5. Soot carbon particles get mechanically stuck between fibers; bleaching as a last resort may not help much.

Tips for spot treatment of stains on delicate fabrics

The aim is to confine the stain to as small a spot as possible. To do this you will need a supply of white paper towels or clean rags and one of these 3 things: a dry cleaning solvent, spot remover, or pre-treatment spray.

Follow these steps:

1. Pad the working surface with clean rags or towels that can be stained as you work.
2. Turn the stained area or spot on the garment face down over the padded surface.
3. Dampen a small white cloth with solvent.
4. Use the damp cloth to rub the stain from the wrong side. “Feather” the edges of the stain working from the outside edges toward the center to confine the stain to a small area.
5. As the stain transfers into the absorbent material underneath, move it to a different place so it has a clean spot to exit into.
6. Repeat this procedure until all traces of the stain are gone.
7. Launder to remove any ring that might be left by the solvent.

Source: Jan Stone, Extension Textiles and Clothing Specialist, Iowa State University

Cleaning Your Refrigerator

National Clean Out Your Refrigerator Day is November 15th. But if you’re busy that day, you don’t have to wait a whole year to tackle that appliance. If you have the Owner’s Manual, follow the cleaning instructions.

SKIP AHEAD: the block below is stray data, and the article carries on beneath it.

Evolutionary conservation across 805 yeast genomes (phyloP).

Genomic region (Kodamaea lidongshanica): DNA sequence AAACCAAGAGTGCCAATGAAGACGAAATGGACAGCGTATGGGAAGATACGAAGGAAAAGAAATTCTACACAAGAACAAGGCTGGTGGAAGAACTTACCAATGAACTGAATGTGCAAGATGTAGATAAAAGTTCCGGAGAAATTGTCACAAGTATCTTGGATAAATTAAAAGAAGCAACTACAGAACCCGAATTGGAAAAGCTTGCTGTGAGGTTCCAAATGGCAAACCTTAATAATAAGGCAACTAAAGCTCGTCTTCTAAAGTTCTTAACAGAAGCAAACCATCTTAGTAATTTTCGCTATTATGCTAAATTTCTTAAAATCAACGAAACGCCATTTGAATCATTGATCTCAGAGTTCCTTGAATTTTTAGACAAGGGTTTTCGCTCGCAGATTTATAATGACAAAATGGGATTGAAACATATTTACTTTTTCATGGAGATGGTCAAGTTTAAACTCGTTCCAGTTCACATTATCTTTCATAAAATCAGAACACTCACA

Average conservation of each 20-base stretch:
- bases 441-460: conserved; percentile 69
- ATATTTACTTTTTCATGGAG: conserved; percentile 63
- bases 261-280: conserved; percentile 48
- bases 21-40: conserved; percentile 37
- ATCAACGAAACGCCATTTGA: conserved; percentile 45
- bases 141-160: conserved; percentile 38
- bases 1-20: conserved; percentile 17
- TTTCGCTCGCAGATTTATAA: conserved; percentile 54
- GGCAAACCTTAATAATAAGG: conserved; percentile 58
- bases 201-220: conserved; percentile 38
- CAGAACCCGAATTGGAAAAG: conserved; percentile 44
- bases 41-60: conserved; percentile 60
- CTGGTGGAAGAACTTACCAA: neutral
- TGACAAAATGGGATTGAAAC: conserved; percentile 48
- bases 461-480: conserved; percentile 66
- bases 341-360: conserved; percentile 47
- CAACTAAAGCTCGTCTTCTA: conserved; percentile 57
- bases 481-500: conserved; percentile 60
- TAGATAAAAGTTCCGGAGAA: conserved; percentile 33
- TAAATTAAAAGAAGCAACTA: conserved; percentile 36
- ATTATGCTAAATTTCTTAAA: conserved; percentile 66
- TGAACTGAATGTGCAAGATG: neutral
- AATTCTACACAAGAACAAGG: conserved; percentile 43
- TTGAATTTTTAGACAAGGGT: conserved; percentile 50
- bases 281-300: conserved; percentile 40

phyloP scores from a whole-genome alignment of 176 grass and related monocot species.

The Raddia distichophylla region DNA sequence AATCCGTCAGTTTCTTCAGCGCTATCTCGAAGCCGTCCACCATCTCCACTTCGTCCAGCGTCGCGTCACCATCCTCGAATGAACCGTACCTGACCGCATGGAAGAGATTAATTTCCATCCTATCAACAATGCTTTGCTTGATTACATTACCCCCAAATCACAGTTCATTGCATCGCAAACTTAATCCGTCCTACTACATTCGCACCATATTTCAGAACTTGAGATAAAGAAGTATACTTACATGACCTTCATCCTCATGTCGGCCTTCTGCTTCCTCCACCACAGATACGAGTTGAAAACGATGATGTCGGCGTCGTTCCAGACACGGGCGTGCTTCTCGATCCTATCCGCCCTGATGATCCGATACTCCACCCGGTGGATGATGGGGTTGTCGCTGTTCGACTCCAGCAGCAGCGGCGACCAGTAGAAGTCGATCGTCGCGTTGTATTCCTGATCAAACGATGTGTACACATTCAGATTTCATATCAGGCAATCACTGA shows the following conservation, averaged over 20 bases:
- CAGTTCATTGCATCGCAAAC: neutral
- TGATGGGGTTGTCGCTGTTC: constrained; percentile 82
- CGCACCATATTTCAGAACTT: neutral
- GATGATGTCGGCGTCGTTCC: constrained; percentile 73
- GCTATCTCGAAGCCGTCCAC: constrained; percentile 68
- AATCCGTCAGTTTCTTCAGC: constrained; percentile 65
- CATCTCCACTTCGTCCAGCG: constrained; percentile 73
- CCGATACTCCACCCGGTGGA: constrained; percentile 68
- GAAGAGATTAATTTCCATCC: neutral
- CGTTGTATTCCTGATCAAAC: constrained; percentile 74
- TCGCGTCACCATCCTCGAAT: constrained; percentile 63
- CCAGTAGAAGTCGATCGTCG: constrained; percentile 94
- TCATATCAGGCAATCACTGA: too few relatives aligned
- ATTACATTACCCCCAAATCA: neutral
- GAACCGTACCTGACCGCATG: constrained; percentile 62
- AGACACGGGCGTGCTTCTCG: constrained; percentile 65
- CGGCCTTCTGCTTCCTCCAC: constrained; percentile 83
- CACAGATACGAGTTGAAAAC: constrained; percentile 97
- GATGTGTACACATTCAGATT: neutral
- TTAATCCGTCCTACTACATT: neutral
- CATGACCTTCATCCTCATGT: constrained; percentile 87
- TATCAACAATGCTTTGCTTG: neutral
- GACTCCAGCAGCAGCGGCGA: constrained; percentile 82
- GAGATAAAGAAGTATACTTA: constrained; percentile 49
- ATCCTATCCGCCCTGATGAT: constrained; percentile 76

If you don’t have the Manual, just follow these easy steps:


(Tip: do this before going to the grocery store for your weekly shopping)

  1. Unplug the fridge and slide a coil brush under the unit’s kick plate to remove dust
  2. Empty the contents of the entire fridge. Toss anything past its prime.
  3. Remove the drawers and scrub with a sponge, warm water and liquid dish soap.
  4. Spray the (now empty) interior with a multi-surface spray and wipe down the walls and each shelf. You can use an old toothbrush and cleanser to remove grime from the cracks.
  5. Plug the fridge back in and return the drawers and food while wiping down bottles and jars.
  6. Place a small box of baking soda in the door or in the back of the fridge to keep odors at bay.


  • Stainless steel – Use a microfiber cloth and stainless steel surface spray, and rub in the direction of the grain.
  • Enameled steel – Use a multi-surface spray and paper towels.

The above may seem like a once a year job, but the truth is, you can work towards keeping a clean fridge every day. Wipe up spills with a paper towel and warm water as they occur. (Or, you can use cleanser, but apply it to the paper towel first and not directly into a fridge full of food.) Keep baking soda in the fridge year round. And every week, do a quick purge of food that has expired or gone bad.  If there is space around your fridge, sweep or  vacuum the space around to keep dust bunnies at bay.


Adapted from the American Cleaning Institute


For more information about the FCS Department
or the contents of this webpage please contact:

Tanica Bell
phone: (817) 884-1294
fax: (817) 884-1941

Comments are closed.